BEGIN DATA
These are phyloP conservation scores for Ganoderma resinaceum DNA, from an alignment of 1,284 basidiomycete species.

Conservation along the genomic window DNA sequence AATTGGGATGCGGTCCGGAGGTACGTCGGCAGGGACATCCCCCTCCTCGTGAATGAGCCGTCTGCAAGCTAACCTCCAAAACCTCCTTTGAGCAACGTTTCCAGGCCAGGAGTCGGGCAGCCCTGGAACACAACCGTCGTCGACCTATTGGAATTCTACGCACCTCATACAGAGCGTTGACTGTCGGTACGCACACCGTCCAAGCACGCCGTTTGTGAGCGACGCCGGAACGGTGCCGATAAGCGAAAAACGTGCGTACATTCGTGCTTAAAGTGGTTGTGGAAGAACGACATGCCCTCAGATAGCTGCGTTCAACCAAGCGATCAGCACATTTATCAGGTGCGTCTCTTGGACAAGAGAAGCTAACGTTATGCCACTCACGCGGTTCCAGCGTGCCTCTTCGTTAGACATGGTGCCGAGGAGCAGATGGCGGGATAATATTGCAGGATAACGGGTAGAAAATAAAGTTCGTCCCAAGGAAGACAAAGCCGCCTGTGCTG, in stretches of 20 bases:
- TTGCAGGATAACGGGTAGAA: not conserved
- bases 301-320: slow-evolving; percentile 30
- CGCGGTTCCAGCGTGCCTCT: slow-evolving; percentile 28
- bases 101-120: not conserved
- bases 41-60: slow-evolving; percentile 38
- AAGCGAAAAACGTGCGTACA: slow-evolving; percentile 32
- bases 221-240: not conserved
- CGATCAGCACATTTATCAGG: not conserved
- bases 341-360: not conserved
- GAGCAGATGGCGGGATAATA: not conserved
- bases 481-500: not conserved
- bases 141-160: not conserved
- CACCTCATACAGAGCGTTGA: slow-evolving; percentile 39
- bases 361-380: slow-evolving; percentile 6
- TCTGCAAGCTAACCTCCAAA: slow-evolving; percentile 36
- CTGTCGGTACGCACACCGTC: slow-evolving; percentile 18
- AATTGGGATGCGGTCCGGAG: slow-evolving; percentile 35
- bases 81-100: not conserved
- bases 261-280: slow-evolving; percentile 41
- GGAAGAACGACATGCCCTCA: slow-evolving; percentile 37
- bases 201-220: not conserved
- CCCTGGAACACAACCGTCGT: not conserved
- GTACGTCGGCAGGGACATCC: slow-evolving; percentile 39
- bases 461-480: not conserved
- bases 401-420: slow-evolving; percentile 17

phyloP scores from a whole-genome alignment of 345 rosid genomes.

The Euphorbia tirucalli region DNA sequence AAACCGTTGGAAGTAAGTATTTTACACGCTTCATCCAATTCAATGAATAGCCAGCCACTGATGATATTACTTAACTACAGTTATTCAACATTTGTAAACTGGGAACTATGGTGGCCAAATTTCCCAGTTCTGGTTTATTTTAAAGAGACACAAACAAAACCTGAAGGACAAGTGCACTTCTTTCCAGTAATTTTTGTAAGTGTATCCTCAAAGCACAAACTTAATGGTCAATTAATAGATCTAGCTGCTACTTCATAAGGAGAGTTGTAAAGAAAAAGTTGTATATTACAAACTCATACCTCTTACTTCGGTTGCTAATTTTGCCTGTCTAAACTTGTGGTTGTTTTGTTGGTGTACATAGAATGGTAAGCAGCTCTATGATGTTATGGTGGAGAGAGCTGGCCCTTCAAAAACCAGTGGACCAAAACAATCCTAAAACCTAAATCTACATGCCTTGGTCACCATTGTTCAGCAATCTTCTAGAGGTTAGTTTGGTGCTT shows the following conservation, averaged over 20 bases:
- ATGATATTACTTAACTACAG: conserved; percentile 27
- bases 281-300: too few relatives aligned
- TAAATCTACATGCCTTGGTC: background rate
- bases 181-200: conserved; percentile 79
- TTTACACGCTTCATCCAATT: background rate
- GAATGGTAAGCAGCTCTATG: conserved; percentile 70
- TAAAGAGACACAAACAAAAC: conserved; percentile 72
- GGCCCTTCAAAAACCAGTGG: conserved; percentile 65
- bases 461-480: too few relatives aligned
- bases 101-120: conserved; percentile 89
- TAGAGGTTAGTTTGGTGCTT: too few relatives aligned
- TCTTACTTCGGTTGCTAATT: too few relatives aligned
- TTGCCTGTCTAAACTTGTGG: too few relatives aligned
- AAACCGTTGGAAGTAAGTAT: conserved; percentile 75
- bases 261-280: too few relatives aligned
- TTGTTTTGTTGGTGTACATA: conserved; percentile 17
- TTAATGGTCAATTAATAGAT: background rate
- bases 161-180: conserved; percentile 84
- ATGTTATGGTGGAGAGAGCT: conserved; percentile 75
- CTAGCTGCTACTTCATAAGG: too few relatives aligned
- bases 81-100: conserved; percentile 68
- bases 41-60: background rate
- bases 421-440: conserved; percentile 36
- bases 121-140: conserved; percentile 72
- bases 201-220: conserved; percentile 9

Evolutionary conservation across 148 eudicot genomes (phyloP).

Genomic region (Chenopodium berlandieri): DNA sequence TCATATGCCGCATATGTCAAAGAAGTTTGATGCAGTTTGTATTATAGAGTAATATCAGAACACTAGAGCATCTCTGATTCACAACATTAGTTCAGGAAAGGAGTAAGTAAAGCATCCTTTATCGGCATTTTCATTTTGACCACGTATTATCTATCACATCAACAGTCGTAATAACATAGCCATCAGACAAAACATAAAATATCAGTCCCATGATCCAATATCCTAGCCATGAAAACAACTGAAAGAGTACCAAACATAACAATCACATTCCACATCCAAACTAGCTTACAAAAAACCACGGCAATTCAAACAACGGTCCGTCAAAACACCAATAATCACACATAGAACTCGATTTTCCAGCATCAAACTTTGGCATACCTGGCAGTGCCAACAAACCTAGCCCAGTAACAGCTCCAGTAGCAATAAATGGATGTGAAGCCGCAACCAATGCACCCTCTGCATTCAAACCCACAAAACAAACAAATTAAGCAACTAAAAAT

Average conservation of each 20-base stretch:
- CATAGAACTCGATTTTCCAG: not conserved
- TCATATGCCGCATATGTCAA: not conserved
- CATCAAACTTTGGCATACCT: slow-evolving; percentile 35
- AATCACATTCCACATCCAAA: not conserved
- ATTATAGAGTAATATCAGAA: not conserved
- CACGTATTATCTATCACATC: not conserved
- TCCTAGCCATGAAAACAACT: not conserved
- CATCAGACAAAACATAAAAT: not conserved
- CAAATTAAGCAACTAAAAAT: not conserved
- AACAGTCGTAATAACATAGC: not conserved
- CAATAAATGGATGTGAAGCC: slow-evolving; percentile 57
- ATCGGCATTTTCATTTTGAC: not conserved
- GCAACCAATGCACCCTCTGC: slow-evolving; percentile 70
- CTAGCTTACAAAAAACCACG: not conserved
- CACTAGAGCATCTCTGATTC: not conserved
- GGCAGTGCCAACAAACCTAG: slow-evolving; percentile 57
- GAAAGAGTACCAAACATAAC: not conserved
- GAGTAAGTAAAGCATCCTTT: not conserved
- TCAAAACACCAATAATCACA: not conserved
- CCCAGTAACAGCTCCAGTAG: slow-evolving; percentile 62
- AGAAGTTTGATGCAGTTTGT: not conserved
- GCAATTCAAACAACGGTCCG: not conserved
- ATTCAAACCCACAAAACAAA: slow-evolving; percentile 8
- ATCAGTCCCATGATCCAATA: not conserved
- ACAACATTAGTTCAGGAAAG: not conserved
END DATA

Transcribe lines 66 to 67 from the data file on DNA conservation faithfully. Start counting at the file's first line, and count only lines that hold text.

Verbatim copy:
- CAAATTAAGCAACTAAAAAT: not conserved
- AACAGTCGTAATAACATAGC: not conserved